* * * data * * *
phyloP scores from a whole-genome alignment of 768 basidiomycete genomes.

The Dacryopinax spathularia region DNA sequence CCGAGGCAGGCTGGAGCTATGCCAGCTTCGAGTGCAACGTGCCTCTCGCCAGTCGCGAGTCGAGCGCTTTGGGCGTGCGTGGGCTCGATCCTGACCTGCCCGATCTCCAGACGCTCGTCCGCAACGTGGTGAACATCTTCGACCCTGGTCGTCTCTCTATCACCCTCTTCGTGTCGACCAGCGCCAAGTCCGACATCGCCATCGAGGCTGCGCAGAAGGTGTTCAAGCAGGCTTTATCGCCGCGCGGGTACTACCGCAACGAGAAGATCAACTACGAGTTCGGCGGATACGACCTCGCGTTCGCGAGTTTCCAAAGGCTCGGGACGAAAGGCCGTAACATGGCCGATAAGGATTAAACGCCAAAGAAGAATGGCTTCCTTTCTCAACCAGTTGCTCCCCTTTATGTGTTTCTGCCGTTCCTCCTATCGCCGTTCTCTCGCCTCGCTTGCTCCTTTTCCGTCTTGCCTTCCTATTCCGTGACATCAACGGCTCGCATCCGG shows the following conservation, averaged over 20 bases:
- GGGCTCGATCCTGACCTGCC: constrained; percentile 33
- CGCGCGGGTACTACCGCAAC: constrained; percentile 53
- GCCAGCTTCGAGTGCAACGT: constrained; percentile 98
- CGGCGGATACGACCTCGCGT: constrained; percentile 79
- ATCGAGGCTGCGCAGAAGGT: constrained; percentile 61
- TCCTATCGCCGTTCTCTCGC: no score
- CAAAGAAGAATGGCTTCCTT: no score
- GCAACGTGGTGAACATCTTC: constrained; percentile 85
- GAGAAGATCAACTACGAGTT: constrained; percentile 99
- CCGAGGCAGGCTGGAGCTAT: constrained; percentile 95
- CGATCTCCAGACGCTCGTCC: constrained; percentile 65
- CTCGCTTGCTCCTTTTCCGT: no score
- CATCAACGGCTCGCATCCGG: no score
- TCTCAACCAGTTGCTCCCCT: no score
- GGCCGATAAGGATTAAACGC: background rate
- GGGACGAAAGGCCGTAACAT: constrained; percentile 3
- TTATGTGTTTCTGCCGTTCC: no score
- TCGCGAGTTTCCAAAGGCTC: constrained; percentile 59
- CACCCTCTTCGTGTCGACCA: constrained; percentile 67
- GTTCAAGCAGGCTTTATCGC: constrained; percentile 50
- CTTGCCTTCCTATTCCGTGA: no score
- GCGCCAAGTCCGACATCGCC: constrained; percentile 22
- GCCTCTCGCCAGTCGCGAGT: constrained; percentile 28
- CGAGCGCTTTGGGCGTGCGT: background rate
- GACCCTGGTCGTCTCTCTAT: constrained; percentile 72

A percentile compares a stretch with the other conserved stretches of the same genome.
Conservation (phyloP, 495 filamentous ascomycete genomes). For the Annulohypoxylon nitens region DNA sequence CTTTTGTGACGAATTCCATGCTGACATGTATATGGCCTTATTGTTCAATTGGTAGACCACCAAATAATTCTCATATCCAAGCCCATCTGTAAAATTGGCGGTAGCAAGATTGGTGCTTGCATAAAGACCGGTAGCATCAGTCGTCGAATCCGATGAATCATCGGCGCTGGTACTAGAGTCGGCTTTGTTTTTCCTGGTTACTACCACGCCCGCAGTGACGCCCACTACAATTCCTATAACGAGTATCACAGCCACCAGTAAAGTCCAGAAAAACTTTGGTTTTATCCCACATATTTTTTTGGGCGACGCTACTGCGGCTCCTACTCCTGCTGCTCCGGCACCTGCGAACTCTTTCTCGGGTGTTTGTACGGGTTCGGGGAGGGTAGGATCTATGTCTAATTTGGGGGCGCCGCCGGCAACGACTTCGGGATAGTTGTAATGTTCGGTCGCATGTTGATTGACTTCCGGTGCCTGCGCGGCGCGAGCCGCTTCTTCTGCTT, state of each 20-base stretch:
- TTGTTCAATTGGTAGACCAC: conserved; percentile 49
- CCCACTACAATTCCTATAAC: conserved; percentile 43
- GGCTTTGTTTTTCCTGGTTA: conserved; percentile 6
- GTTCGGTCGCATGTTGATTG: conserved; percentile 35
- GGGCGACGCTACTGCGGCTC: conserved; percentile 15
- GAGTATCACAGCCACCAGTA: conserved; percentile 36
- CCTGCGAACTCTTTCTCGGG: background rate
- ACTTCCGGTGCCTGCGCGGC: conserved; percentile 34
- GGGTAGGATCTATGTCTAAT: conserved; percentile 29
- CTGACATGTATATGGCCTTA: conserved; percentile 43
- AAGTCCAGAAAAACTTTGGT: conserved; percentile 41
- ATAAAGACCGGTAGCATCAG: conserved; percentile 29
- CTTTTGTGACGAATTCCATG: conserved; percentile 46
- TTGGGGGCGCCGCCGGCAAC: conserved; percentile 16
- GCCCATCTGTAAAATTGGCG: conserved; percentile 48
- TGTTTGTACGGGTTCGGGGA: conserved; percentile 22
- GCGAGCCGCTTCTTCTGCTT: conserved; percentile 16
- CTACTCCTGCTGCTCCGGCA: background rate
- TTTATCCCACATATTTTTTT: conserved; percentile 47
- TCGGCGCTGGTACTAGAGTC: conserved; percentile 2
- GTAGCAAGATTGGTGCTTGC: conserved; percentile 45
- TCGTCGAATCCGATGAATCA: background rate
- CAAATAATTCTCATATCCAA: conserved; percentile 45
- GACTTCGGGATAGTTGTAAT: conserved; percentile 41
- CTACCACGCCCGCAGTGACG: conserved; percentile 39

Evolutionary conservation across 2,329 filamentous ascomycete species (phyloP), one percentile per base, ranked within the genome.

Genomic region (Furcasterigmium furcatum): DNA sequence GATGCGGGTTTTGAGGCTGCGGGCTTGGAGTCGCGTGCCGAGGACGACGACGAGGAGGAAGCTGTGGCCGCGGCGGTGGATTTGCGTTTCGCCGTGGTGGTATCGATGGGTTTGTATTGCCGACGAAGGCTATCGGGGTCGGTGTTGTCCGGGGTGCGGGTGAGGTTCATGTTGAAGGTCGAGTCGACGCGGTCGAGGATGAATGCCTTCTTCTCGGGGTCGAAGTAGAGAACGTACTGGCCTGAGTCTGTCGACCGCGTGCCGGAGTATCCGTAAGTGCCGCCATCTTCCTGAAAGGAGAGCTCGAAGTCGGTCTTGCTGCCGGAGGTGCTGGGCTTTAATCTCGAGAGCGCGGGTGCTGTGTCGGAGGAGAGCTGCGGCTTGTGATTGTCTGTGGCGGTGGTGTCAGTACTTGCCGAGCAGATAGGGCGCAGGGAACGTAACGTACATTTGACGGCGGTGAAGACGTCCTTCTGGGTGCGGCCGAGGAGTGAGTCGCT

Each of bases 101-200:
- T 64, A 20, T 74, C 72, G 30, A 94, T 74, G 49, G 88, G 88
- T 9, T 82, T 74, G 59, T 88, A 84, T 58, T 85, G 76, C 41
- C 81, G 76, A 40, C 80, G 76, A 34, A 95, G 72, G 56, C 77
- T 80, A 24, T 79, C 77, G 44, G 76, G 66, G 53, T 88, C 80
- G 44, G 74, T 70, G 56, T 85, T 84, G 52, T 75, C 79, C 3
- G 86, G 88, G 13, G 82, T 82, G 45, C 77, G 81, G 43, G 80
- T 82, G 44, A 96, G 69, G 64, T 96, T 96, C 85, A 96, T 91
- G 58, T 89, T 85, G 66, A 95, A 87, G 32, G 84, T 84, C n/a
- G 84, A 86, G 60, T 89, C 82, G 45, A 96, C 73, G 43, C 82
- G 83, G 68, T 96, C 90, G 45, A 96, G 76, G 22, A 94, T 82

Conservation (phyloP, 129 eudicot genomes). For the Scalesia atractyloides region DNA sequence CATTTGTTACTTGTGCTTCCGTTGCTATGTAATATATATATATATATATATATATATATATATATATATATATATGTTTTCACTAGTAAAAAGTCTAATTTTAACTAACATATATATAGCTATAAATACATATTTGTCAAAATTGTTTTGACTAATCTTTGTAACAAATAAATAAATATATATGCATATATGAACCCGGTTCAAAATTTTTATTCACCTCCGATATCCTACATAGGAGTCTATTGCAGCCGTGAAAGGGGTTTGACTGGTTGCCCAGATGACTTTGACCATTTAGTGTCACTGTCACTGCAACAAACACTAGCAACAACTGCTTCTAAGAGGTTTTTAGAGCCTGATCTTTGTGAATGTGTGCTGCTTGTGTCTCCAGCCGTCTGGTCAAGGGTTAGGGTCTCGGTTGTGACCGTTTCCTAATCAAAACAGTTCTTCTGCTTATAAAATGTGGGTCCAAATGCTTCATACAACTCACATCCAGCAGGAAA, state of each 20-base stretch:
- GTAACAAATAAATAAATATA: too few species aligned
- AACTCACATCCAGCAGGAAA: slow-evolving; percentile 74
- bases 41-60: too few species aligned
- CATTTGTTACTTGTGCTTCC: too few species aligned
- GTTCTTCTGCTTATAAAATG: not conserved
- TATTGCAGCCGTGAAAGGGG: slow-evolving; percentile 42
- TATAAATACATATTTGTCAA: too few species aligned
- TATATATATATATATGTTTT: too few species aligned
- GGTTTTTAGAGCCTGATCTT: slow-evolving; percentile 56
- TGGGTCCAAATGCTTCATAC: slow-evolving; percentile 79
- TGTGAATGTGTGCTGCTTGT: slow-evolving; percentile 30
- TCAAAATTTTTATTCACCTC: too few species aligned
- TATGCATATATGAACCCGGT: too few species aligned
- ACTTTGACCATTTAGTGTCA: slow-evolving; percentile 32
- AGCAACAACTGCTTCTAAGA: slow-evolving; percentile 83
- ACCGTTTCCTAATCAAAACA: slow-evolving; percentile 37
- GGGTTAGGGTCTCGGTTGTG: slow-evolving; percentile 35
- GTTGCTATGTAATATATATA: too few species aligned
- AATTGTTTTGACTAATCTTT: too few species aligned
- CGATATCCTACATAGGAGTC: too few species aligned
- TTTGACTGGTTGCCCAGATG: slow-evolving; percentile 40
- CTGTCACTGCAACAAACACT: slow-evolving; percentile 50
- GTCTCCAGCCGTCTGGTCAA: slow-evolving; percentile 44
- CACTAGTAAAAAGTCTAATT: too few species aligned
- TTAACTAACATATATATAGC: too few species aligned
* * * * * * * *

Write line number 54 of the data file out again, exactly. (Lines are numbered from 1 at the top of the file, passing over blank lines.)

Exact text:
- CTACCACGCCCGCAGTGACG: conserved; percentile 39